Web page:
Abundance (ecology)


In ecology, local abundance is the relative representation of a species in a particular ecosystem. It is usually measured as the number of individuals found per sample. The ratio of abundance of one species to one or multiple other species living in an ecosystem is referred to as relative species abundances. Both indicators are relevant for computing biodiversity.
Abundance is contrasted with, but typically correlates to, incidence, which is the frequency with which the species occurs at all in a sample. When high abundance is accompanied by low incidence, it is considered locally or sporadically abundant.
A variety of sampling methods are used to measure abundance. For larger animals, these may include spotlight counts, track counts and roadkill counts, as well as presence at monitoring stations. In many plant communities the abundances of plant species are measured by plant cover, i.e. the relative area covered by different plant species in a small plot.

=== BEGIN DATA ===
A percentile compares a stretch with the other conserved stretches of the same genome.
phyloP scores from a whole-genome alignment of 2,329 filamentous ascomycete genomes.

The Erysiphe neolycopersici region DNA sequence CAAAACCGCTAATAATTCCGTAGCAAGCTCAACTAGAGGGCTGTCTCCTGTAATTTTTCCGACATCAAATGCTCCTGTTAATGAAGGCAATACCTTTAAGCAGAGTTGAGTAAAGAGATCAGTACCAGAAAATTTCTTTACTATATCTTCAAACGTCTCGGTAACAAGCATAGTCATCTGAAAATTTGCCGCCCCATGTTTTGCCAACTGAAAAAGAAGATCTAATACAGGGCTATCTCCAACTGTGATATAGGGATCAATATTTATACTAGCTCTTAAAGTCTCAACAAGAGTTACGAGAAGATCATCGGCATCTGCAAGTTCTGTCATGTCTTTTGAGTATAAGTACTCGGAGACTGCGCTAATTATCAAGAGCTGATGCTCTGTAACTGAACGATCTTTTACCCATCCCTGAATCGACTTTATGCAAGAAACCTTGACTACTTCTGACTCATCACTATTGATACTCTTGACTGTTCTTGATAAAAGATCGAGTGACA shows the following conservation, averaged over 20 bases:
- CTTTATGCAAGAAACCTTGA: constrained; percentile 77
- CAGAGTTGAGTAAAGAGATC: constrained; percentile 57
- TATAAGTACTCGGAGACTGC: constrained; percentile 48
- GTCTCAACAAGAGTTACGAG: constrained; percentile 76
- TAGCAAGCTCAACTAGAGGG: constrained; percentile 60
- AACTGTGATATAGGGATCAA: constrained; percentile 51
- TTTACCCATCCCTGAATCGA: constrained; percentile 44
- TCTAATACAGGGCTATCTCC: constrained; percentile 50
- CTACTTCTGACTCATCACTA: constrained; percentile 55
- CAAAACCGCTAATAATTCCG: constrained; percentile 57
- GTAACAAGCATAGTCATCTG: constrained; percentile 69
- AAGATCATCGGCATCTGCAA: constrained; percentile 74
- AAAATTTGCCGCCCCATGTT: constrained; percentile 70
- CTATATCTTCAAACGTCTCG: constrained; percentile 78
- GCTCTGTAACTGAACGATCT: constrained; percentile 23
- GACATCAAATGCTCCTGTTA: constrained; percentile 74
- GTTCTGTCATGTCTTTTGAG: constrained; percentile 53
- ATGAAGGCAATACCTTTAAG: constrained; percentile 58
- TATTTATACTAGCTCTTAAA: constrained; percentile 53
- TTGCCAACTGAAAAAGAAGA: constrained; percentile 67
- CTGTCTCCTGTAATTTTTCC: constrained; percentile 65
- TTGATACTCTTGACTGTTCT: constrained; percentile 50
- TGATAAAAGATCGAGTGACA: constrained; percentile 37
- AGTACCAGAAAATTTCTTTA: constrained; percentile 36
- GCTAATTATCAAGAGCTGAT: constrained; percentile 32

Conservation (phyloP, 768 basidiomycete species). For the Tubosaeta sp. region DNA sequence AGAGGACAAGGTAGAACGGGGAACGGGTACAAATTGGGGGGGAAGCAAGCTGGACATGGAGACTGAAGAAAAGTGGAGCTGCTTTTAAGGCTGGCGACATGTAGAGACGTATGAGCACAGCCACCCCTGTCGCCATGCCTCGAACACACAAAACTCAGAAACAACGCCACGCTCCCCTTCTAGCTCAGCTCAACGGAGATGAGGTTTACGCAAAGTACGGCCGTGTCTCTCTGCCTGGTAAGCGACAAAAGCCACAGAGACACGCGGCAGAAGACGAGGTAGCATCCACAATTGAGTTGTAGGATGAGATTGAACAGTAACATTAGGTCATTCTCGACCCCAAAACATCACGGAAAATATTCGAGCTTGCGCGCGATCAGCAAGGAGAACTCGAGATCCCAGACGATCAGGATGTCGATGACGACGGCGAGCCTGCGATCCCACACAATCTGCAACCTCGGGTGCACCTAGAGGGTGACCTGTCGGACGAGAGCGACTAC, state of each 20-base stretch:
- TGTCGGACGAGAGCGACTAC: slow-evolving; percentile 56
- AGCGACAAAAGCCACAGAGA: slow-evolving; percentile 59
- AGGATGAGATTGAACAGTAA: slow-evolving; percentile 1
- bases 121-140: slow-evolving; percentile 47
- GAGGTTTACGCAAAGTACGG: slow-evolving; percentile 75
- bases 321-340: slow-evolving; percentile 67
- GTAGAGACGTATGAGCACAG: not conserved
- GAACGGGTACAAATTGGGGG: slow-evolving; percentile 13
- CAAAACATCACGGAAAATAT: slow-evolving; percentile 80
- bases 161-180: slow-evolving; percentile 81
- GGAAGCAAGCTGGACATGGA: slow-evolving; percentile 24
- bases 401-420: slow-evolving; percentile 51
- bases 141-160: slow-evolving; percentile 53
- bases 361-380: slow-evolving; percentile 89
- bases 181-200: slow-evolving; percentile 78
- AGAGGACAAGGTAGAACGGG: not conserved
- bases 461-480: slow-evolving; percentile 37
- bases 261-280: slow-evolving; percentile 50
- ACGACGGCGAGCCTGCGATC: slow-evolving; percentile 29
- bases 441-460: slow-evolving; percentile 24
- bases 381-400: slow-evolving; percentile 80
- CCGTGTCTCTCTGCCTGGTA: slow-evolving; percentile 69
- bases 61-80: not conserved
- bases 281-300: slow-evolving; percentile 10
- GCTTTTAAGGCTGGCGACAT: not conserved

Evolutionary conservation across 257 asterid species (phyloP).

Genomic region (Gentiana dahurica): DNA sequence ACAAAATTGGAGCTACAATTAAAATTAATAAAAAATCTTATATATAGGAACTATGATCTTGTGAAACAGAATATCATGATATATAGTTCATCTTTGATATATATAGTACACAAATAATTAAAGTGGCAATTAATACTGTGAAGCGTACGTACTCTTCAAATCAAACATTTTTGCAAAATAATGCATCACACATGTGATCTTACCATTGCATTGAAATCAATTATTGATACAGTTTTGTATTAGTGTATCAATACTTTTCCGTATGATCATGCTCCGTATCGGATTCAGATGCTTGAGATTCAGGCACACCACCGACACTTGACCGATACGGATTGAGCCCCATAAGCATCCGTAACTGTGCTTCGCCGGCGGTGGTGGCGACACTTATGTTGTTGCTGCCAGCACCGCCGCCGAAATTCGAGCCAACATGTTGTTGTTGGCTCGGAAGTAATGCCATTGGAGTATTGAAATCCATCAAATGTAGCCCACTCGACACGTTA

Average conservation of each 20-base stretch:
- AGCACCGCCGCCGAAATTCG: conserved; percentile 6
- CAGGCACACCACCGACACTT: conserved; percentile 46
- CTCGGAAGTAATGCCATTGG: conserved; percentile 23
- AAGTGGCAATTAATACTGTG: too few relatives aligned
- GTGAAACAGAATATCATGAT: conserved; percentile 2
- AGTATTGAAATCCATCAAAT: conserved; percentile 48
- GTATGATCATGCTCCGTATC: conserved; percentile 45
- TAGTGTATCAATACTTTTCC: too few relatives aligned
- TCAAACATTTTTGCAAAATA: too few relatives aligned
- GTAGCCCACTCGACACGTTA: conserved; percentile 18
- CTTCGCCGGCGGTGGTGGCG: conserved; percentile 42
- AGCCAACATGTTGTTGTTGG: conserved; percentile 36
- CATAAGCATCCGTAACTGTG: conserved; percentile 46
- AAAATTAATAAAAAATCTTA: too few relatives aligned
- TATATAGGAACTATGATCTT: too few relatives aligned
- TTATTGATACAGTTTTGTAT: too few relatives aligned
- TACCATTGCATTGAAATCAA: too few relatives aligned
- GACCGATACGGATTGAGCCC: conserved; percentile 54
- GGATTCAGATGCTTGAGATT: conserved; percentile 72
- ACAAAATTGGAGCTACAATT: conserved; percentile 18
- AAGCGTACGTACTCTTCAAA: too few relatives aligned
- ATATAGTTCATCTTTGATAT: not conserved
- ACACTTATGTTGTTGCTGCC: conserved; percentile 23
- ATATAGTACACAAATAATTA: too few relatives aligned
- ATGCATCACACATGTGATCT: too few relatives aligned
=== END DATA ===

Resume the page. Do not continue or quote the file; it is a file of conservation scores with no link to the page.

Relative species abundance is calculated by dividing the number of species from one group by the total number of species from all groups.
This method of sampling is simple and easy to implement, but can be subjective. Species frequency is the number of times a plant species is present in a given number of quadrats of a particular size or at a given number of sample points. Frequency is usually expressed as a percentage and sometimes called a Frequency Index. The concept of frequency refers to the uniformity of a species in its distribution over an area. No counting is involved just a record of species present. Each individual of the species present is recorded, is a more accurate and reliable method of sampling.